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Square decoy pond 260m south of Pennyhole Fleet, Old Hall Marshes

A Scheduled Monument in West Mersea, Essex

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Coordinates

Latitude: 51.7697 / 51°46'10"N

Longitude: 0.8779 / 0°52'40"E

OS Eastings: 598661.893457

OS Northings: 211804.663934

OS Grid: TL986118

Mapcode National: GBR SPP.0S5

Mapcode Global: VHKGK.5SG8

Entry Name: Square decoy pond 260m south of Pennyhole Fleet, Old Hall Marshes

Scheduled Date: 24 September 1999

Source: Historic England

Source ID: 1016863

English Heritage Legacy ID: 32408

County: Essex

Civil Parish: West Mersea

Built-Up Area: West Mersea

Traditional County: Essex

Lieutenancy Area (Ceremonial County): Essex

Church of England Parish: Tollesbury St Mary the Virgin

Church of England Diocese: Chelmsford

Details

The monument includes a square decoy pond situated in the south east corner of
Old Hall Marshes, a promontory of reclaimed marshland. The decoy is some 500m
to the north of the sea wall at Tollesbury Fleet and some 260m south of
Pennyhole Fleet.

The decoy includes a square pond defined by a bank on all four sides, with
four channels or pipes cutting through the bank and radiating off from each
corner. The pond is approximately 30m square and the pipes are 30m-40m long.
Both pond and pipes are now dry. The surviving banks are some 8m across and 2m
high. The pond itself is a fairly shallow feature, being only 1m to 1.5m deep.
Documentary references describe this decoy as a `teal pond' specifically for
catching teal, although other birds were also caught. Its precise date of
construction is not documented but was certainly in use in the mid-19th
century. By 1888 the decoy had not been in use for many years.

MAP EXTRACT
The site of the monument is shown on the attached map extract.

Source: Historic England

Reasons for Scheduling

Decoy ponds are artificially created or modified pools of water onto which
wildfowl were lured to be trapped and killed for food and for feathers. They
consist of a central pool off which lead a number of curving arms or ditches,
known as pipes. Nets were constructed over the narrowing ends of these pipes
towards which the birds were lured by the decoyman and his dog. Screens were
erected along the sides of the pipes with carefully placed gaps so that the
dog would be visible to the birds only when his appearance would lead the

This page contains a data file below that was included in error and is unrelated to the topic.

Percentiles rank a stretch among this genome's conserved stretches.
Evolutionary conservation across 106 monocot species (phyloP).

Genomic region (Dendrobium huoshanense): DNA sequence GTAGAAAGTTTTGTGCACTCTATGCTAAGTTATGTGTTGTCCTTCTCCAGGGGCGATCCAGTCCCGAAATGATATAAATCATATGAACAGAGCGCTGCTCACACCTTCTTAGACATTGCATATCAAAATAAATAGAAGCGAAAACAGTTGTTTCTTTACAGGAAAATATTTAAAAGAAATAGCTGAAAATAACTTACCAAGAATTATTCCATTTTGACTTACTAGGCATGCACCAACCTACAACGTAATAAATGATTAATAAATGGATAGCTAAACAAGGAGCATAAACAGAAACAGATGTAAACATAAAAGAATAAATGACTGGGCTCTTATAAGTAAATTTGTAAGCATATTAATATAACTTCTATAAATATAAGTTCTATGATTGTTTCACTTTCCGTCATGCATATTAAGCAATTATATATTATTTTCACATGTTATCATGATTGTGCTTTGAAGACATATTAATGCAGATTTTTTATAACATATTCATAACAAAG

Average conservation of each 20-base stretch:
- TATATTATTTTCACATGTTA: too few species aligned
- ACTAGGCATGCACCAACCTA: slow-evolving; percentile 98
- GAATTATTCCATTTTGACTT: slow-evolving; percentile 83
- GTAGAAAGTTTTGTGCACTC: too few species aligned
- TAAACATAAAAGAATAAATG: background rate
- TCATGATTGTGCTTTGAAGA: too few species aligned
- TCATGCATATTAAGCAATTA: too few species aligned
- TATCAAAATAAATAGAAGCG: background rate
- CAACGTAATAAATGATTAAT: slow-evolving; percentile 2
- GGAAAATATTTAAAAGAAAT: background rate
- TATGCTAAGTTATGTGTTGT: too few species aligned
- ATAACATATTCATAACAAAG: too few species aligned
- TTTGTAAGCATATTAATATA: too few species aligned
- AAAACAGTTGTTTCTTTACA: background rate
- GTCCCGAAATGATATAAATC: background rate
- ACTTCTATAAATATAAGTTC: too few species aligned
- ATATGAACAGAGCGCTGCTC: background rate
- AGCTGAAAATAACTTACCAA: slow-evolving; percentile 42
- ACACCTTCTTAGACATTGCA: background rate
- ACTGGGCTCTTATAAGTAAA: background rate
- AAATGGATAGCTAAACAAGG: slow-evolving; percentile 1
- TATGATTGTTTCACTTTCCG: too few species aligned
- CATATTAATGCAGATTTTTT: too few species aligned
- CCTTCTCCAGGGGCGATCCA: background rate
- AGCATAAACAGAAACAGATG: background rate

birds towards the nets at the ends of the pipes. Once at the ends the nets
would be dropped and the decoyman was able to wring the birds' necks.
The tradition of constructing such ponds appears to have begun in the medieval
period, with the simplest designs indicating an early date. The more familiar
decoy pond, however, is said to have originated in Holland and to have been
introduced into England in the 17th century. The word `decoy' is said to
derive from the Dutch `eendenkooi' meaning `duck cage'. Their greatest
popularity came in the 18th and 19th centuries when large numbers were built,
with a small number continuing in use until World War II. The ideal size for a
decoy pond was between 1ha and 5ha with a depth of water of not more than a
metre. The number of pipes varies from one to more than five, often arranged
in symmetrical patterns around the central pool. Although once common features
of lowland England (being particularly associated with the east and south east
coasts), modern drainage has modified or destroyed all but a few examples.
Most examples which survive in a near-complete state of preservation will be
considered of national importance and worthy of protection.

The square decoy pond 260m south of Pennyhole Fleet at Old Hall Marshes is a
fine example of a square four-piped decoy, specifically designed to catch
teal. It is believed to be the only example of its kind in the county. As one
of two decoys on Old Hall Marshes, it may have worked in tandem with the
larger unspecialised decoy some some 650m to its north west or alternatively,
one may be later than the other, perhaps reflecting the progress of land
reclamation.

Although not water-filled, the pond and surrounding banks and pipes survive
well enabling us to envisage how it operated. Decoys were important features
of the Essex marshland landscape and made a significant contribution to the
marshland economy during the 17th, 18th and 19th centuries.

The construction of banks and the silting of channels will have sealed
deposits which will include artefactual evidence regarding the use of the
decoy and environmental evidence regarding the appearance of the marshland at
the time of construction.

Source: Historic England

Sources

Books and journals
The Victoria History of the County of Essex: Volume I, (1903), 232-253
Strachan, D, Essex From The Air, (1998), 65
Glegg, W E, 'Vol XXVII Essex Naturalist' in The Duck Decoys of Essex, , Vol. XXVII, (1943), 191-224
Other
1:10 000, Strachan, D, TL91SE, (1996)
4 colour prints, Strachan, D, Unreferenced, (1998)
5 colour prints, Tyler, S, MPP1-6, 7, 8, 9, 10, (1998)
Gramolt, D.W, The Coastal Marshland of East Essex between the C17 and mid-C19, 1960, Thesis for M.A Univ of London
Strachan, D, CP-95-28-10, 11, (1995)
Strachan, D, CP-95-32-5, (1995)
Tyler, S, Site visit to Old Hall Marshes, (1998)

Source: Historic England

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